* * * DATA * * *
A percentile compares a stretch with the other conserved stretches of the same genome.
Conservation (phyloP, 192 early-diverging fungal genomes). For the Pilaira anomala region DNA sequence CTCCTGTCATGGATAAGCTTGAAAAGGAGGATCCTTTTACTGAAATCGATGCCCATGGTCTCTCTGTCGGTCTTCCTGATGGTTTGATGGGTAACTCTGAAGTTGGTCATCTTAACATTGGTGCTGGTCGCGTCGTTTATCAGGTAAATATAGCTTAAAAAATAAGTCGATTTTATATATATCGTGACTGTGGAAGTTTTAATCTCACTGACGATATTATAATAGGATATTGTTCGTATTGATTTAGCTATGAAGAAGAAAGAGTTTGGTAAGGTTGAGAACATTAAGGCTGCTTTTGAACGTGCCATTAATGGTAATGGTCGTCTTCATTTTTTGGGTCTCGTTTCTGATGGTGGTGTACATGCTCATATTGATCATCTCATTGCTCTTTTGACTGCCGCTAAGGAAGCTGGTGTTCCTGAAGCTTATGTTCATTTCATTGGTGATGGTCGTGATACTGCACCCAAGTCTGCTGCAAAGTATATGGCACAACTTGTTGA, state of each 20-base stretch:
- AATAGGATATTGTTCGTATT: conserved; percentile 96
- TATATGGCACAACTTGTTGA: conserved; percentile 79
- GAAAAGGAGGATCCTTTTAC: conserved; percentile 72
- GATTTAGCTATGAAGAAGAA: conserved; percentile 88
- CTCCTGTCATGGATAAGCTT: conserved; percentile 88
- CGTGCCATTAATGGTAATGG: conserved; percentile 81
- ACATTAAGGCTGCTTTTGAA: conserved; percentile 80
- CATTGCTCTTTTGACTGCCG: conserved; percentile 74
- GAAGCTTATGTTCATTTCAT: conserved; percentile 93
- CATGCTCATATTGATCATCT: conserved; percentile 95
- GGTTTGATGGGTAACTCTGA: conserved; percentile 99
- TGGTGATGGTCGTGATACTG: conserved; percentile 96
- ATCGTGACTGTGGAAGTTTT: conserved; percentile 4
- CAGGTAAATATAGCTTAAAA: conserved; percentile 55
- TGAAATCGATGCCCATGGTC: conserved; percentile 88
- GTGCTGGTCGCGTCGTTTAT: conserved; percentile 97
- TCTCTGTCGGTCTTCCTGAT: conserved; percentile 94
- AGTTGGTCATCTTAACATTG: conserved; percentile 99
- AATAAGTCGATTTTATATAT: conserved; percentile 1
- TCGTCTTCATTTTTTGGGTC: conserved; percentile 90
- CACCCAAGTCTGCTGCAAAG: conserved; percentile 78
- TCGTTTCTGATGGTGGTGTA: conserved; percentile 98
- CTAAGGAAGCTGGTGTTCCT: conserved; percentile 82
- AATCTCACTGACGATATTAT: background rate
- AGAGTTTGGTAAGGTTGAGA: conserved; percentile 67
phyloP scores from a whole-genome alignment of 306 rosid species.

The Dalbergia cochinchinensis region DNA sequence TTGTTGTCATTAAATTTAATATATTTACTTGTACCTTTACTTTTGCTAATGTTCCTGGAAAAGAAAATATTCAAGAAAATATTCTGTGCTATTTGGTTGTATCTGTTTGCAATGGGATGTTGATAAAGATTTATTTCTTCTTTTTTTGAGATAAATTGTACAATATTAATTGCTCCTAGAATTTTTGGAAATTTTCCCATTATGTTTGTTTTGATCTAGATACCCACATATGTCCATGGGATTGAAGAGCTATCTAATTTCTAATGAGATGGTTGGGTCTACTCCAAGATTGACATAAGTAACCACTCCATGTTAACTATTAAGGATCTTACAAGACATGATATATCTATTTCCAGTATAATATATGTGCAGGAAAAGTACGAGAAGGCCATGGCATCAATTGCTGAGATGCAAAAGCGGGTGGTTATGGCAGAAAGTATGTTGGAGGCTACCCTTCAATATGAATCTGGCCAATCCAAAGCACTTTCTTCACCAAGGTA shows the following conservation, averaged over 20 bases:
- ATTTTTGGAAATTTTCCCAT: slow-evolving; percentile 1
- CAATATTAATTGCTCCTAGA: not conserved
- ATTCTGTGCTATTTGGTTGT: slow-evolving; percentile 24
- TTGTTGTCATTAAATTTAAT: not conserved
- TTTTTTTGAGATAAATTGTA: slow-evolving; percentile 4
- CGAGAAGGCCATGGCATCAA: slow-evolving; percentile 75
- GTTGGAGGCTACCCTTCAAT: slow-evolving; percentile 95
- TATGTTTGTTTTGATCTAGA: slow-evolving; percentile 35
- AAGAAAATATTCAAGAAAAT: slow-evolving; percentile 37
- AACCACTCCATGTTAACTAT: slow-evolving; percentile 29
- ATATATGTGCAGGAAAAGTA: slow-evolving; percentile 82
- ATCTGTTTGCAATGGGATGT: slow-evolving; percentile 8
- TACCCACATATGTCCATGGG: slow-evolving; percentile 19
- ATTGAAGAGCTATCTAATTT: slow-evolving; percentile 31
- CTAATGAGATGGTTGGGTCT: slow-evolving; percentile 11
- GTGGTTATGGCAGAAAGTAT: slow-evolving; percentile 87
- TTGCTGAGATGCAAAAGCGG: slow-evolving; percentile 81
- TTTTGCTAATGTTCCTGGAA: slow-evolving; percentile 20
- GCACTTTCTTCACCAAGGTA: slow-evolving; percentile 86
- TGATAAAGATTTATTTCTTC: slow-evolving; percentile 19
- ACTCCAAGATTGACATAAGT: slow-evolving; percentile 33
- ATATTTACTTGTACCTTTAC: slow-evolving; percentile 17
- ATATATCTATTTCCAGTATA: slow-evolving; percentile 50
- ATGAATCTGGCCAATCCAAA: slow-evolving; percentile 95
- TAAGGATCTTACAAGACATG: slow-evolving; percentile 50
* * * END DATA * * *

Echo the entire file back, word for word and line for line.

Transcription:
A percentile compares a stretch with the other conserved stretches of the same genome.
Conservation (phyloP, 192 early-diverging fungal genomes). For the Pilaira anomala region DNA sequence CTCCTGTCATGGATAAGCTTGAAAAGGAGGATCCTTTTACTGAAATCGATGCCCATGGTCTCTCTGTCGGTCTTCCTGATGGTTTGATGGGTAACTCTGAAGTTGGTCATCTTAACATTGGTGCTGGTCGCGTCGTTTATCAGGTAAATATAGCTTAAAAAATAAGTCGATTTTATATATATCGTGACTGTGGAAGTTTTAATCTCACTGACGATATTATAATAGGATATTGTTCGTATTGATTTAGCTATGAAGAAGAAAGAGTTTGGTAAGGTTGAGAACATTAAGGCTGCTTTTGAACGTGCCATTAATGGTAATGGTCGTCTTCATTTTTTGGGTCTCGTTTCTGATGGTGGTGTACATGCTCATATTGATCATCTCATTGCTCTTTTGACTGCCGCTAAGGAAGCTGGTGTTCCTGAAGCTTATGTTCATTTCATTGGTGATGGTCGTGATACTGCACCCAAGTCTGCTGCAAAGTATATGGCACAACTTGTTGA, state of each 20-base stretch:
- AATAGGATATTGTTCGTATT: conserved; percentile 96
- TATATGGCACAACTTGTTGA: conserved; percentile 79
- GAAAAGGAGGATCCTTTTAC: conserved; percentile 72
- GATTTAGCTATGAAGAAGAA: conserved; percentile 88
- CTCCTGTCATGGATAAGCTT: conserved; percentile 88
- CGTGCCATTAATGGTAATGG: conserved; percentile 81
- ACATTAAGGCTGCTTTTGAA: conserved; percentile 80
- CATTGCTCTTTTGACTGCCG: conserved; percentile 74
- GAAGCTTATGTTCATTTCAT: conserved; percentile 93
- CATGCTCATATTGATCATCT: conserved; percentile 95
- GGTTTGATGGGTAACTCTGA: conserved; percentile 99
- TGGTGATGGTCGTGATACTG: conserved; percentile 96
- ATCGTGACTGTGGAAGTTTT: conserved; percentile 4
- CAGGTAAATATAGCTTAAAA: conserved; percentile 55
- TGAAATCGATGCCCATGGTC: conserved; percentile 88
- GTGCTGGTCGCGTCGTTTAT: conserved; percentile 97
- TCTCTGTCGGTCTTCCTGAT: conserved; percentile 94
- AGTTGGTCATCTTAACATTG: conserved; percentile 99
- AATAAGTCGATTTTATATAT: conserved; percentile 1
- TCGTCTTCATTTTTTGGGTC: conserved; percentile 90
- CACCCAAGTCTGCTGCAAAG: conserved; percentile 78
- TCGTTTCTGATGGTGGTGTA: conserved; percentile 98
- CTAAGGAAGCTGGTGTTCCT: conserved; percentile 82
- AATCTCACTGACGATATTAT: background rate
- AGAGTTTGGTAAGGTTGAGA: conserved; percentile 67
phyloP scores from a whole-genome alignment of 306 rosid species.

The Dalbergia cochinchinensis region DNA sequence TTGTTGTCATTAAATTTAATATATTTACTTGTACCTTTACTTTTGCTAATGTTCCTGGAAAAGAAAATATTCAAGAAAATATTCTGTGCTATTTGGTTGTATCTGTTTGCAATGGGATGTTGATAAAGATTTATTTCTTCTTTTTTTGAGATAAATTGTACAATATTAATTGCTCCTAGAATTTTTGGAAATTTTCCCATTATGTTTGTTTTGATCTAGATACCCACATATGTCCATGGGATTGAAGAGCTATCTAATTTCTAATGAGATGGTTGGGTCTACTCCAAGATTGACATAAGTAACCACTCCATGTTAACTATTAAGGATCTTACAAGACATGATATATCTATTTCCAGTATAATATATGTGCAGGAAAAGTACGAGAAGGCCATGGCATCAATTGCTGAGATGCAAAAGCGGGTGGTTATGGCAGAAAGTATGTTGGAGGCTACCCTTCAATATGAATCTGGCCAATCCAAAGCACTTTCTTCACCAAGGTA shows the following conservation, averaged over 20 bases:
- ATTTTTGGAAATTTTCCCAT: slow-evolving; percentile 1
- CAATATTAATTGCTCCTAGA: not conserved
- ATTCTGTGCTATTTGGTTGT: slow-evolving; percentile 24
- TTGTTGTCATTAAATTTAAT: not conserved
- TTTTTTTGAGATAAATTGTA: slow-evolving; percentile 4
- CGAGAAGGCCATGGCATCAA: slow-evolving; percentile 75
- GTTGGAGGCTACCCTTCAAT: slow-evolving; percentile 95
- TATGTTTGTTTTGATCTAGA: slow-evolving; percentile 35
- AAGAAAATATTCAAGAAAAT: slow-evolving; percentile 37
- AACCACTCCATGTTAACTAT: slow-evolving; percentile 29
- ATATATGTGCAGGAAAAGTA: slow-evolving; percentile 82
- ATCTGTTTGCAATGGGATGT: slow-evolving; percentile 8
- TACCCACATATGTCCATGGG: slow-evolving; percentile 19
- ATTGAAGAGCTATCTAATTT: slow-evolving; percentile 31
- CTAATGAGATGGTTGGGTCT: slow-evolving; percentile 11
- GTGGTTATGGCAGAAAGTAT: slow-evolving; percentile 87
- TTGCTGAGATGCAAAAGCGG: slow-evolving; percentile 81
- TTTTGCTAATGTTCCTGGAA: slow-evolving; percentile 20
- GCACTTTCTTCACCAAGGTA: slow-evolving; percentile 86
- TGATAAAGATTTATTTCTTC: slow-evolving; percentile 19
- ACTCCAAGATTGACATAAGT: slow-evolving; percentile 33
- ATATTTACTTGTACCTTTAC: slow-evolving; percentile 17
- ATATATCTATTTCCAGTATA: slow-evolving; percentile 50
- ATGAATCTGGCCAATCCAAA: slow-evolving; percentile 95
- TAAGGATCTTACAAGACATG: slow-evolving; percentile 50